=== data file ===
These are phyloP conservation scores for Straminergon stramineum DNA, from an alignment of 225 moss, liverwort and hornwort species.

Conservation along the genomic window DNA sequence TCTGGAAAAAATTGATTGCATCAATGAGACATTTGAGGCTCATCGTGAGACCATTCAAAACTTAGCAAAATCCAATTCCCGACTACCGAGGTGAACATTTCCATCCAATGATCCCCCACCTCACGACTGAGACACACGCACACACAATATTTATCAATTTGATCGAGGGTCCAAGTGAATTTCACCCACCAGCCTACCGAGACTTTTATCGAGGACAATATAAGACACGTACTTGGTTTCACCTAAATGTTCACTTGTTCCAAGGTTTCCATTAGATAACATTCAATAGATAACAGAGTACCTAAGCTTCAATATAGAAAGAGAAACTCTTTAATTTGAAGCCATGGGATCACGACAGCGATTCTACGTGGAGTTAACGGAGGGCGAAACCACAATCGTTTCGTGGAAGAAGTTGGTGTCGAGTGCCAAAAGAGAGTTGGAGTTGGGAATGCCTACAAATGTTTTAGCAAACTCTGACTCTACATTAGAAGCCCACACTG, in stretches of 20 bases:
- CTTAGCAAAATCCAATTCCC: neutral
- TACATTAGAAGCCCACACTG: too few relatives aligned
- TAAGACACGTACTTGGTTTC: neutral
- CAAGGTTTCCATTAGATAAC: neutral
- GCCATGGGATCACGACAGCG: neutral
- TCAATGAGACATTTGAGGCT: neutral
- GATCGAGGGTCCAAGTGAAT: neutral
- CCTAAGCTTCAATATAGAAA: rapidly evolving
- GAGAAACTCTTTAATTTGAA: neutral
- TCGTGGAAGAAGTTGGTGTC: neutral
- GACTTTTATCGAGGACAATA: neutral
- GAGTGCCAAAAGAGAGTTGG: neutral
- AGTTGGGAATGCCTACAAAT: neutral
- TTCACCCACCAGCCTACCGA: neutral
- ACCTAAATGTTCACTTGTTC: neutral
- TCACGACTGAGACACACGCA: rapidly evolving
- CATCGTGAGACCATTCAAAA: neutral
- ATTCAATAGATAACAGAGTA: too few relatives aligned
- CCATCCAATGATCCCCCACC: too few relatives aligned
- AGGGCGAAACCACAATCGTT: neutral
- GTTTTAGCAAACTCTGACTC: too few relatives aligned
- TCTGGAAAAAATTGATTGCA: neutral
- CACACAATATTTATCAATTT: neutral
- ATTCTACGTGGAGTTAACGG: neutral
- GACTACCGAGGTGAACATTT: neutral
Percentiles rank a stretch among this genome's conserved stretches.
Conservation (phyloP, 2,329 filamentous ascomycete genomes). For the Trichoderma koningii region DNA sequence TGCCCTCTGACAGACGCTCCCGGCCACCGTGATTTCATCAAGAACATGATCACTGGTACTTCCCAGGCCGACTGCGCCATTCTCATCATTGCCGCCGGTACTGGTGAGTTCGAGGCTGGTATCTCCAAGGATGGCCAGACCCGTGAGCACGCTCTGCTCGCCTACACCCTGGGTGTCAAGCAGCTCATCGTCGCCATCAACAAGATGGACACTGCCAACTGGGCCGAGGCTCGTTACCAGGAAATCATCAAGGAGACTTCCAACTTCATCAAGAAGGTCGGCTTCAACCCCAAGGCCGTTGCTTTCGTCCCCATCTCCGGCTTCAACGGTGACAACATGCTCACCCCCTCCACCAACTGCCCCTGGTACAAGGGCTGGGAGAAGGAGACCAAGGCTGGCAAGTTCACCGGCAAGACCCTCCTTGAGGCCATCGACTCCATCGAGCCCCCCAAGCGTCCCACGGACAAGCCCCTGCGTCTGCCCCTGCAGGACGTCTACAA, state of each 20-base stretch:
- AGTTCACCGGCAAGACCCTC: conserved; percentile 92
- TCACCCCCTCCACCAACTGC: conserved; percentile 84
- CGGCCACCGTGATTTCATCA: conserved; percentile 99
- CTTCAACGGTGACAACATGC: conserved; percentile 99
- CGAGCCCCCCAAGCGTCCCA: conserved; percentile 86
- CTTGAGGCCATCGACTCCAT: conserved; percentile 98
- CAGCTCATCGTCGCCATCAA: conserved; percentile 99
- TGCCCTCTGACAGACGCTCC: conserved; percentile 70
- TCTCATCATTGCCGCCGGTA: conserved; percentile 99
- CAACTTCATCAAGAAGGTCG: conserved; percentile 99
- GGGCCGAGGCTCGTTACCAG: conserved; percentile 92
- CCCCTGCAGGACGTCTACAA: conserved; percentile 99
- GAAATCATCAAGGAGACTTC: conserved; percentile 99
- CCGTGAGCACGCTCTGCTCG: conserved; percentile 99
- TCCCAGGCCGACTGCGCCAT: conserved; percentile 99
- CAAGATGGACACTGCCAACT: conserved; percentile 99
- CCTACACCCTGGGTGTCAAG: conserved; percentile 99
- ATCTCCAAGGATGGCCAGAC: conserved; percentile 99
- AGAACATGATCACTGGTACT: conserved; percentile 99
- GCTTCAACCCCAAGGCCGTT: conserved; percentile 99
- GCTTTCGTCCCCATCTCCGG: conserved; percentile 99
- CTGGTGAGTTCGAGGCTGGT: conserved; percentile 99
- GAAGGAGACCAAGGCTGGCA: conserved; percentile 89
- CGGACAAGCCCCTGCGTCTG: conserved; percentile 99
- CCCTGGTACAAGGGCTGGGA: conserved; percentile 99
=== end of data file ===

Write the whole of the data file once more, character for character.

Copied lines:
These are phyloP conservation scores for Straminergon stramineum DNA, from an alignment of 225 moss, liverwort and hornwort species.

Conservation along the genomic window DNA sequence TCTGGAAAAAATTGATTGCATCAATGAGACATTTGAGGCTCATCGTGAGACCATTCAAAACTTAGCAAAATCCAATTCCCGACTACCGAGGTGAACATTTCCATCCAATGATCCCCCACCTCACGACTGAGACACACGCACACACAATATTTATCAATTTGATCGAGGGTCCAAGTGAATTTCACCCACCAGCCTACCGAGACTTTTATCGAGGACAATATAAGACACGTACTTGGTTTCACCTAAATGTTCACTTGTTCCAAGGTTTCCATTAGATAACATTCAATAGATAACAGAGTACCTAAGCTTCAATATAGAAAGAGAAACTCTTTAATTTGAAGCCATGGGATCACGACAGCGATTCTACGTGGAGTTAACGGAGGGCGAAACCACAATCGTTTCGTGGAAGAAGTTGGTGTCGAGTGCCAAAAGAGAGTTGGAGTTGGGAATGCCTACAAATGTTTTAGCAAACTCTGACTCTACATTAGAAGCCCACACTG, in stretches of 20 bases:
- CTTAGCAAAATCCAATTCCC: neutral
- TACATTAGAAGCCCACACTG: too few relatives aligned
- TAAGACACGTACTTGGTTTC: neutral
- CAAGGTTTCCATTAGATAAC: neutral
- GCCATGGGATCACGACAGCG: neutral
- TCAATGAGACATTTGAGGCT: neutral
- GATCGAGGGTCCAAGTGAAT: neutral
- CCTAAGCTTCAATATAGAAA: rapidly evolving
- GAGAAACTCTTTAATTTGAA: neutral
- TCGTGGAAGAAGTTGGTGTC: neutral
- GACTTTTATCGAGGACAATA: neutral
- GAGTGCCAAAAGAGAGTTGG: neutral
- AGTTGGGAATGCCTACAAAT: neutral
- TTCACCCACCAGCCTACCGA: neutral
- ACCTAAATGTTCACTTGTTC: neutral
- TCACGACTGAGACACACGCA: rapidly evolving
- CATCGTGAGACCATTCAAAA: neutral
- ATTCAATAGATAACAGAGTA: too few relatives aligned
- CCATCCAATGATCCCCCACC: too few relatives aligned
- AGGGCGAAACCACAATCGTT: neutral
- GTTTTAGCAAACTCTGACTC: too few relatives aligned
- TCTGGAAAAAATTGATTGCA: neutral
- CACACAATATTTATCAATTT: neutral
- ATTCTACGTGGAGTTAACGG: neutral
- GACTACCGAGGTGAACATTT: neutral
Percentiles rank a stretch among this genome's conserved stretches.
Conservation (phyloP, 2,329 filamentous ascomycete genomes). For the Trichoderma koningii region DNA sequence TGCCCTCTGACAGACGCTCCCGGCCACCGTGATTTCATCAAGAACATGATCACTGGTACTTCCCAGGCCGACTGCGCCATTCTCATCATTGCCGCCGGTACTGGTGAGTTCGAGGCTGGTATCTCCAAGGATGGCCAGACCCGTGAGCACGCTCTGCTCGCCTACACCCTGGGTGTCAAGCAGCTCATCGTCGCCATCAACAAGATGGACACTGCCAACTGGGCCGAGGCTCGTTACCAGGAAATCATCAAGGAGACTTCCAACTTCATCAAGAAGGTCGGCTTCAACCCCAAGGCCGTTGCTTTCGTCCCCATCTCCGGCTTCAACGGTGACAACATGCTCACCCCCTCCACCAACTGCCCCTGGTACAAGGGCTGGGAGAAGGAGACCAAGGCTGGCAAGTTCACCGGCAAGACCCTCCTTGAGGCCATCGACTCCATCGAGCCCCCCAAGCGTCCCACGGACAAGCCCCTGCGTCTGCCCCTGCAGGACGTCTACAA, state of each 20-base stretch:
- AGTTCACCGGCAAGACCCTC: conserved; percentile 92
- TCACCCCCTCCACCAACTGC: conserved; percentile 84
- CGGCCACCGTGATTTCATCA: conserved; percentile 99
- CTTCAACGGTGACAACATGC: conserved; percentile 99
- CGAGCCCCCCAAGCGTCCCA: conserved; percentile 86
- CTTGAGGCCATCGACTCCAT: conserved; percentile 98
- CAGCTCATCGTCGCCATCAA: conserved; percentile 99
- TGCCCTCTGACAGACGCTCC: conserved; percentile 70
- TCTCATCATTGCCGCCGGTA: conserved; percentile 99
- CAACTTCATCAAGAAGGTCG: conserved; percentile 99
- GGGCCGAGGCTCGTTACCAG: conserved; percentile 92
- CCCCTGCAGGACGTCTACAA: conserved; percentile 99
- GAAATCATCAAGGAGACTTC: conserved; percentile 99
- CCGTGAGCACGCTCTGCTCG: conserved; percentile 99
- TCCCAGGCCGACTGCGCCAT: conserved; percentile 99
- CAAGATGGACACTGCCAACT: conserved; percentile 99
- CCTACACCCTGGGTGTCAAG: conserved; percentile 99
- ATCTCCAAGGATGGCCAGAC: conserved; percentile 99
- AGAACATGATCACTGGTACT: conserved; percentile 99
- GCTTCAACCCCAAGGCCGTT: conserved; percentile 99
- GCTTTCGTCCCCATCTCCGG: conserved; percentile 99
- CTGGTGAGTTCGAGGCTGGT: conserved; percentile 99
- GAAGGAGACCAAGGCTGGCA: conserved; percentile 89
- CGGACAAGCCCCTGCGTCTG: conserved; percentile 99
- CCCTGGTACAAGGGCTGGGA: conserved; percentile 99